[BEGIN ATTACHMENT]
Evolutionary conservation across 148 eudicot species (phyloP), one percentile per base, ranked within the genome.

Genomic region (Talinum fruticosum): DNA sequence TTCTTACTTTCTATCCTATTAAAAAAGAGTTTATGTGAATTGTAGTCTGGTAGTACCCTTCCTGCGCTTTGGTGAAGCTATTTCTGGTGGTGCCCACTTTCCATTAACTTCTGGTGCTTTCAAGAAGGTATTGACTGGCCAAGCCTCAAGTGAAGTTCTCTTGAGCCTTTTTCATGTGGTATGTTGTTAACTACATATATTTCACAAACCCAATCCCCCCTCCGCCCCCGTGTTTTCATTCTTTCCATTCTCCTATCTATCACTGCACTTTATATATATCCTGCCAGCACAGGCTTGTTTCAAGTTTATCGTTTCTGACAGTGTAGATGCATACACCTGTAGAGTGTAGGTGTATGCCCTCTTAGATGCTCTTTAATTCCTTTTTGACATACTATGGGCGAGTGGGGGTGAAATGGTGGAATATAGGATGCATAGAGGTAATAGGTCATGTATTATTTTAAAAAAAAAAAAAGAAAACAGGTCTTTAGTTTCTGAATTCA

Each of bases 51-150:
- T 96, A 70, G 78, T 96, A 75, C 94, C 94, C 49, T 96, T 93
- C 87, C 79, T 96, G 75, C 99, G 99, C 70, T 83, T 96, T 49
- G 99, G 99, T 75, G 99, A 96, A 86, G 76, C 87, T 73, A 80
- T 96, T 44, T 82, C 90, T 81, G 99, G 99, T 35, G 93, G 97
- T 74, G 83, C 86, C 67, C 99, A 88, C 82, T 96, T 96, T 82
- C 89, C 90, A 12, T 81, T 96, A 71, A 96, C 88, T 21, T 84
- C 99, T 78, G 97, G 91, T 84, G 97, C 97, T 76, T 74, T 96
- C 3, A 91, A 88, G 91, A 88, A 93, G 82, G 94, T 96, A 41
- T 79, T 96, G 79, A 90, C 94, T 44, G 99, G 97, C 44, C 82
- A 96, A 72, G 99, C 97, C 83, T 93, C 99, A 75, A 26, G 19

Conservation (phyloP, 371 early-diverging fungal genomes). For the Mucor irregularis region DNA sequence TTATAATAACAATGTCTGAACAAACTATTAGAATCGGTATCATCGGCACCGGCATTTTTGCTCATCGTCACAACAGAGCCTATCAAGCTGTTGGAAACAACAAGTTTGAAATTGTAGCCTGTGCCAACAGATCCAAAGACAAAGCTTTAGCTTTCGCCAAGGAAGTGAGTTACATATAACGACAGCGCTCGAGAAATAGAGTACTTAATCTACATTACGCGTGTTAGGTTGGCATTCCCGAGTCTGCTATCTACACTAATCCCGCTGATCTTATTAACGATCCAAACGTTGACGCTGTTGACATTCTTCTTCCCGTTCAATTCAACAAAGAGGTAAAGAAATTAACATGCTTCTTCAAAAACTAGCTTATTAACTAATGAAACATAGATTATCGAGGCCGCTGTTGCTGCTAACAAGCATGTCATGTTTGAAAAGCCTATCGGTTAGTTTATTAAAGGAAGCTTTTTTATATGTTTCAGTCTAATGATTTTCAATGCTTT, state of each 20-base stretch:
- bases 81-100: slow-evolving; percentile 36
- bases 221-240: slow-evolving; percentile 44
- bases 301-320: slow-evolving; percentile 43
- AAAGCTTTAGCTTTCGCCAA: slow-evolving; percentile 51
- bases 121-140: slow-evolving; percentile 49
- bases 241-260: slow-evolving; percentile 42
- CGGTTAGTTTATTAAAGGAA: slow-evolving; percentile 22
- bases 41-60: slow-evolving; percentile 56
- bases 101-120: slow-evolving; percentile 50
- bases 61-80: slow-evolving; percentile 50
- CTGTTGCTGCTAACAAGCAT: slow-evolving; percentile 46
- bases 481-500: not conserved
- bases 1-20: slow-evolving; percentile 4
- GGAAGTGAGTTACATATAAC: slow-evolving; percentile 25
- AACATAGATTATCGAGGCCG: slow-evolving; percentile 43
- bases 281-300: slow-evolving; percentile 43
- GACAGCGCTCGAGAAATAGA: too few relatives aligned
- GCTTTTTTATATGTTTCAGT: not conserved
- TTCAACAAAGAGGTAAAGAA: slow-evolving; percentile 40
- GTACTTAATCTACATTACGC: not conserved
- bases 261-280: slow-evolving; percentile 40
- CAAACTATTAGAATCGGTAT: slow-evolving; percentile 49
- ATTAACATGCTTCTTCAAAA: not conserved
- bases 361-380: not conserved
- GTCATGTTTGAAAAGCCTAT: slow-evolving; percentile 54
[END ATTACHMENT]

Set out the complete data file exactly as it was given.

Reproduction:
Evolutionary conservation across 148 eudicot species (phyloP), one percentile per base, ranked within the genome.

Genomic region (Talinum fruticosum): DNA sequence TTCTTACTTTCTATCCTATTAAAAAAGAGTTTATGTGAATTGTAGTCTGGTAGTACCCTTCCTGCGCTTTGGTGAAGCTATTTCTGGTGGTGCCCACTTTCCATTAACTTCTGGTGCTTTCAAGAAGGTATTGACTGGCCAAGCCTCAAGTGAAGTTCTCTTGAGCCTTTTTCATGTGGTATGTTGTTAACTACATATATTTCACAAACCCAATCCCCCCTCCGCCCCCGTGTTTTCATTCTTTCCATTCTCCTATCTATCACTGCACTTTATATATATCCTGCCAGCACAGGCTTGTTTCAAGTTTATCGTTTCTGACAGTGTAGATGCATACACCTGTAGAGTGTAGGTGTATGCCCTCTTAGATGCTCTTTAATTCCTTTTTGACATACTATGGGCGAGTGGGGGTGAAATGGTGGAATATAGGATGCATAGAGGTAATAGGTCATGTATTATTTTAAAAAAAAAAAAAGAAAACAGGTCTTTAGTTTCTGAATTCA

Each of bases 51-150:
- T 96, A 70, G 78, T 96, A 75, C 94, C 94, C 49, T 96, T 93
- C 87, C 79, T 96, G 75, C 99, G 99, C 70, T 83, T 96, T 49
- G 99, G 99, T 75, G 99, A 96, A 86, G 76, C 87, T 73, A 80
- T 96, T 44, T 82, C 90, T 81, G 99, G 99, T 35, G 93, G 97
- T 74, G 83, C 86, C 67, C 99, A 88, C 82, T 96, T 96, T 82
- C 89, C 90, A 12, T 81, T 96, A 71, A 96, C 88, T 21, T 84
- C 99, T 78, G 97, G 91, T 84, G 97, C 97, T 76, T 74, T 96
- C 3, A 91, A 88, G 91, A 88, A 93, G 82, G 94, T 96, A 41
- T 79, T 96, G 79, A 90, C 94, T 44, G 99, G 97, C 44, C 82
- A 96, A 72, G 99, C 97, C 83, T 93, C 99, A 75, A 26, G 19

Conservation (phyloP, 371 early-diverging fungal genomes). For the Mucor irregularis region DNA sequence TTATAATAACAATGTCTGAACAAACTATTAGAATCGGTATCATCGGCACCGGCATTTTTGCTCATCGTCACAACAGAGCCTATCAAGCTGTTGGAAACAACAAGTTTGAAATTGTAGCCTGTGCCAACAGATCCAAAGACAAAGCTTTAGCTTTCGCCAAGGAAGTGAGTTACATATAACGACAGCGCTCGAGAAATAGAGTACTTAATCTACATTACGCGTGTTAGGTTGGCATTCCCGAGTCTGCTATCTACACTAATCCCGCTGATCTTATTAACGATCCAAACGTTGACGCTGTTGACATTCTTCTTCCCGTTCAATTCAACAAAGAGGTAAAGAAATTAACATGCTTCTTCAAAAACTAGCTTATTAACTAATGAAACATAGATTATCGAGGCCGCTGTTGCTGCTAACAAGCATGTCATGTTTGAAAAGCCTATCGGTTAGTTTATTAAAGGAAGCTTTTTTATATGTTTCAGTCTAATGATTTTCAATGCTTT, state of each 20-base stretch:
- bases 81-100: slow-evolving; percentile 36
- bases 221-240: slow-evolving; percentile 44
- bases 301-320: slow-evolving; percentile 43
- AAAGCTTTAGCTTTCGCCAA: slow-evolving; percentile 51
- bases 121-140: slow-evolving; percentile 49
- bases 241-260: slow-evolving; percentile 42
- CGGTTAGTTTATTAAAGGAA: slow-evolving; percentile 22
- bases 41-60: slow-evolving; percentile 56
- bases 101-120: slow-evolving; percentile 50
- bases 61-80: slow-evolving; percentile 50
- CTGTTGCTGCTAACAAGCAT: slow-evolving; percentile 46
- bases 481-500: not conserved
- bases 1-20: slow-evolving; percentile 4
- GGAAGTGAGTTACATATAAC: slow-evolving; percentile 25
- AACATAGATTATCGAGGCCG: slow-evolving; percentile 43
- bases 281-300: slow-evolving; percentile 43
- GACAGCGCTCGAGAAATAGA: too few relatives aligned
- GCTTTTTTATATGTTTCAGT: not conserved
- TTCAACAAAGAGGTAAAGAA: slow-evolving; percentile 40
- GTACTTAATCTACATTACGC: not conserved
- bases 261-280: slow-evolving; percentile 40
- CAAACTATTAGAATCGGTAT: slow-evolving; percentile 49
- ATTAACATGCTTCTTCAAAA: not conserved
- bases 361-380: not conserved
- GTCATGTTTGAAAAGCCTAT: slow-evolving; percentile 54